First Aid Facts – Cradle Cap

Cradle cap is the greasy, yellow scaly patches that sometimes appear on the scalps of young babies.

It’s a common harmless condition that doesn’t usually itch or cause discomfort to the baby. If your baby is scratching their head or there is swelling, speak to your GP as it may be a sign of another condition, such as atopic eczema.

The medical name for cradle cap is seborrhoeic dermatitis and is when a young infant has a thick, scurfy scalp.

It usually occurs around birth or in the first couple of months of life and is not seen again after the first year. Cradle cap starts with the scalp becoming thickly coated with greasy yellowish scales that stick to the head, making it look crusted. The eyebrows may be scaly and the forehead, temples, neck fold and behind the ears can also be affected, especially if the condition starts later rather than a few weeks after birth. Cradle cap looks unsightly but is not itchy and causes no discomfort to your baby.

Causes

The exact cause of infantile seborrhoeic dermatitis is not known, but it is believed to be linked to developing sebaceous glands. A family history of eczema or other skin conditions does not seem to play a big part.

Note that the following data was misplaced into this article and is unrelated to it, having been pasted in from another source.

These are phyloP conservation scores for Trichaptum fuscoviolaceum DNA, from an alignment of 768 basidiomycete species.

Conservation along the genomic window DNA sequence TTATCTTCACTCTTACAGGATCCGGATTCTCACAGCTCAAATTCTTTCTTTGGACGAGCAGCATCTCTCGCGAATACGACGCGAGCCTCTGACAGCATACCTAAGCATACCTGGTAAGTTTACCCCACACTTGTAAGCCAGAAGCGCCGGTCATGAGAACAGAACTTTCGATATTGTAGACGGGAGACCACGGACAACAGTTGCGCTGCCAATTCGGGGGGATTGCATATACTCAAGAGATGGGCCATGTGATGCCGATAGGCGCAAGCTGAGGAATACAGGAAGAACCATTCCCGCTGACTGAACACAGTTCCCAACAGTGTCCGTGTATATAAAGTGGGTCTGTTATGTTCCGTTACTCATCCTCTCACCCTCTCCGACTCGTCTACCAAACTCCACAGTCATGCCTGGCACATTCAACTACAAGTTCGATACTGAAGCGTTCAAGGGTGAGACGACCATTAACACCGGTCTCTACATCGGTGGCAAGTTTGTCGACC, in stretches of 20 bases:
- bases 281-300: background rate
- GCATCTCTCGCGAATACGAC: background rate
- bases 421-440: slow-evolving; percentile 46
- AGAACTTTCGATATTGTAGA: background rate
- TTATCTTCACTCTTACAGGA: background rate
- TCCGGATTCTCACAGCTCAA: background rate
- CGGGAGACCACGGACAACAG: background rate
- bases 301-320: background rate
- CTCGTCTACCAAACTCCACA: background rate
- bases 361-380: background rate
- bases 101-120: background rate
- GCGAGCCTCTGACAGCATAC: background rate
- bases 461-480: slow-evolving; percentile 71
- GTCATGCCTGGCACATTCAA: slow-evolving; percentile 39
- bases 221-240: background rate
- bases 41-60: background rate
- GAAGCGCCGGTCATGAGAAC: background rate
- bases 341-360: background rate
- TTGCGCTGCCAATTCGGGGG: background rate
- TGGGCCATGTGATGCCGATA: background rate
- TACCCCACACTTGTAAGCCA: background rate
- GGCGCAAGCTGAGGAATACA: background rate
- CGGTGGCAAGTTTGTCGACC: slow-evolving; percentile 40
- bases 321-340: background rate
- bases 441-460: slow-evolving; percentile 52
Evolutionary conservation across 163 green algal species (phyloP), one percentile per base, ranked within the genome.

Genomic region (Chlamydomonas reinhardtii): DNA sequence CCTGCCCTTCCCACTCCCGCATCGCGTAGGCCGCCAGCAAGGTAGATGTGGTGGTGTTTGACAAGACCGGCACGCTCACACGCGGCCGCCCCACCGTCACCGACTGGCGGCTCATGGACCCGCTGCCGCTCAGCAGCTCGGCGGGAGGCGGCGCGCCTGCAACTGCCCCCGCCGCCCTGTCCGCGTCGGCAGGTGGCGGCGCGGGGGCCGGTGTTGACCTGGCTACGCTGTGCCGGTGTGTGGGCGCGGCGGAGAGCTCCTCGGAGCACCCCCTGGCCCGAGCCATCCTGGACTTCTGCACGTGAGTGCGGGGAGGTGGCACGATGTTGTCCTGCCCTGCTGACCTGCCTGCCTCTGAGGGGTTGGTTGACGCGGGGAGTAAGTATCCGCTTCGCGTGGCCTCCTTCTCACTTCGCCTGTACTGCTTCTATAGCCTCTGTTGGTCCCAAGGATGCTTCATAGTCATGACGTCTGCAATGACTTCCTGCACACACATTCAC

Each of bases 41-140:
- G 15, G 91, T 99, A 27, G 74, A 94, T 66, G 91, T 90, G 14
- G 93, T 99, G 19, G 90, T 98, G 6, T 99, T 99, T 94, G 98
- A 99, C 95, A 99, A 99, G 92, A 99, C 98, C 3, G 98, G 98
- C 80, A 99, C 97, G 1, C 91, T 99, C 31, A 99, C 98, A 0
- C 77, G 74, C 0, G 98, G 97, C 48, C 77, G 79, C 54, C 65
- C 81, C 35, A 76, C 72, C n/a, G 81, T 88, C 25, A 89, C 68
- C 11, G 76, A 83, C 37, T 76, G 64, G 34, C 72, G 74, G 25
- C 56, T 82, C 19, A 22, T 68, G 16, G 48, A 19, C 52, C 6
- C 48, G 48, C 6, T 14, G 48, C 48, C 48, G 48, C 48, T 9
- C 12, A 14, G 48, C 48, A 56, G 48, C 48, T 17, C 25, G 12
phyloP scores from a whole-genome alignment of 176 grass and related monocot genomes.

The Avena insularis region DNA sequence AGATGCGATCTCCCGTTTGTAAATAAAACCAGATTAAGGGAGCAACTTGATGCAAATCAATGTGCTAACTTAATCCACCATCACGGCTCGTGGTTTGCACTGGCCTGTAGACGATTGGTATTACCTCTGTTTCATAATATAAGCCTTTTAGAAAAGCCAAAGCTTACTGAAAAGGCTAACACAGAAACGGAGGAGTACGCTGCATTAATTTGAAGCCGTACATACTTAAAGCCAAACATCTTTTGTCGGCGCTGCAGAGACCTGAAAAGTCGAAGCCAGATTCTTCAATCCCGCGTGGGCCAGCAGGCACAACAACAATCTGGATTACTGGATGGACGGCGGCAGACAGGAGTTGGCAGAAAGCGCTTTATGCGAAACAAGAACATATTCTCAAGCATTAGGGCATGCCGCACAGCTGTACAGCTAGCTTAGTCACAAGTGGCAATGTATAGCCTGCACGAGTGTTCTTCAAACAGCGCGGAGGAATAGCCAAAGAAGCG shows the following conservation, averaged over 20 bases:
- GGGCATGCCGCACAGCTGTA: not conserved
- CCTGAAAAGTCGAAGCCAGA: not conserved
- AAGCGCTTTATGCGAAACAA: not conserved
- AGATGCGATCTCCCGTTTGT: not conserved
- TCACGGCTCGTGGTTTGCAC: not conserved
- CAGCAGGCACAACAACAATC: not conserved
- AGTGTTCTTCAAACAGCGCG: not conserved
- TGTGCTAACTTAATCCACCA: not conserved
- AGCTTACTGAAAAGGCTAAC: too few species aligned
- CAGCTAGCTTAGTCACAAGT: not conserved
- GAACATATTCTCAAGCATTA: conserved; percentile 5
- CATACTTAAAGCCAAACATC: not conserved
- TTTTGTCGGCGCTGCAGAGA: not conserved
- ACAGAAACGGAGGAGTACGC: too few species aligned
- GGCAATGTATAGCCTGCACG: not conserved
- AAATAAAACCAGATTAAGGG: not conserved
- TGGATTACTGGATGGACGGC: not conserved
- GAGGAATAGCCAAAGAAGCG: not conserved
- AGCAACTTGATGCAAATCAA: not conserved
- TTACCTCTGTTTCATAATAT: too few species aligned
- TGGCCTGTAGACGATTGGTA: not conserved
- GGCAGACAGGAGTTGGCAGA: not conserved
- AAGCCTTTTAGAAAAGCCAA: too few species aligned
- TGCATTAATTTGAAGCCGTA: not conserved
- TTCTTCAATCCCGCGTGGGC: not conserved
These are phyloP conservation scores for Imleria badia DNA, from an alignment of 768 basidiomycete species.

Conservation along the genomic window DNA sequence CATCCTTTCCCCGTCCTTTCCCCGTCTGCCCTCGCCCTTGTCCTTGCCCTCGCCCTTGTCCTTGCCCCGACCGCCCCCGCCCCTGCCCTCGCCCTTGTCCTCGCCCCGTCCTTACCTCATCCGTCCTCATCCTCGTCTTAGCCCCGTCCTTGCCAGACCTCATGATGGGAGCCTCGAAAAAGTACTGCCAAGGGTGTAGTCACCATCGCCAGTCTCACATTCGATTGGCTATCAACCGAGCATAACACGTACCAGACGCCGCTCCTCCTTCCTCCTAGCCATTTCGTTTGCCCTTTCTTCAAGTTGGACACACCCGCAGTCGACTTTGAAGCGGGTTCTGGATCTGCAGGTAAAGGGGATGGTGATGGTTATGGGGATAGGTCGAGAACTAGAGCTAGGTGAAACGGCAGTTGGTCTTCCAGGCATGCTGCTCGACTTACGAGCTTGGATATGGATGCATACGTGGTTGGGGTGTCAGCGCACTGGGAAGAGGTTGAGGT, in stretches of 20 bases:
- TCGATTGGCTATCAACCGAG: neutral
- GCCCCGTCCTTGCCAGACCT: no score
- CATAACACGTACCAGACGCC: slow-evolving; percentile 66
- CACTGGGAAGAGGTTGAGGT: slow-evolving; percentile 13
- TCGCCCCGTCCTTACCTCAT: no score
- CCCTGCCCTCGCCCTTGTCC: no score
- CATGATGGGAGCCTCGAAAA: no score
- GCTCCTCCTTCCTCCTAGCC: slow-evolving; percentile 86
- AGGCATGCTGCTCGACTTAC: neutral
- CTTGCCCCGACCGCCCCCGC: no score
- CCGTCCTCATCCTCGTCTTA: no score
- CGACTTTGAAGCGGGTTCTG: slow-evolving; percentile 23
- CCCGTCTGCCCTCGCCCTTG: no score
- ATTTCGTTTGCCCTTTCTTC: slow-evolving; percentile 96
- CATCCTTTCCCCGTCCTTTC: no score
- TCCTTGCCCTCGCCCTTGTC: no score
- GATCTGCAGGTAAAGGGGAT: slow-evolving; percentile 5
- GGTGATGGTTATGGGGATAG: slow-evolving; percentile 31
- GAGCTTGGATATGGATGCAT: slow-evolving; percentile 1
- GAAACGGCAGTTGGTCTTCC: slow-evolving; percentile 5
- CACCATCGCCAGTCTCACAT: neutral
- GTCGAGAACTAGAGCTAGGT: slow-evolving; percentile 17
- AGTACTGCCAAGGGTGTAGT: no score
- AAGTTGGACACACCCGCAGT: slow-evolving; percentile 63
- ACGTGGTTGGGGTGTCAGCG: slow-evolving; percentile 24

Treatment

If the cradle cap does not clear by itself within a few months, consult your health visitor or GP since the scale may be due to some other skin problem. If your baby is itchy or the cradle cap persists, it is more likely that your baby has developed childhood atopic eczema.

Cradle cap will clear of its own accord so there is no need to treat it, but the following suggestions may be helpful.

  • To remove crusts and excess scales use a mild baby shampoo and tepid water to wash the scalp daily, but do not rub vigorously. Gentle brushing with a soft brush will help to loosen the scales. If your baby has childhood atopic eczema, however, shampoo is not recommended for babies under one year.
  • Do not pick the scales as this may increase the risk of infection.
  • Soften the scales with emolient (medical moisturiser), unperfumed mineral oil or vegetable oil (e.g. coconut oil) over night. Olive oil is no longer recommended as it has been found to damage the skin barrier.
  • If the scales are not removed with the measures above, soften them with a more greasy emollient (e.g. white petroleum jelly) before washing your baby’s hair.

Eczema Society eczema.org

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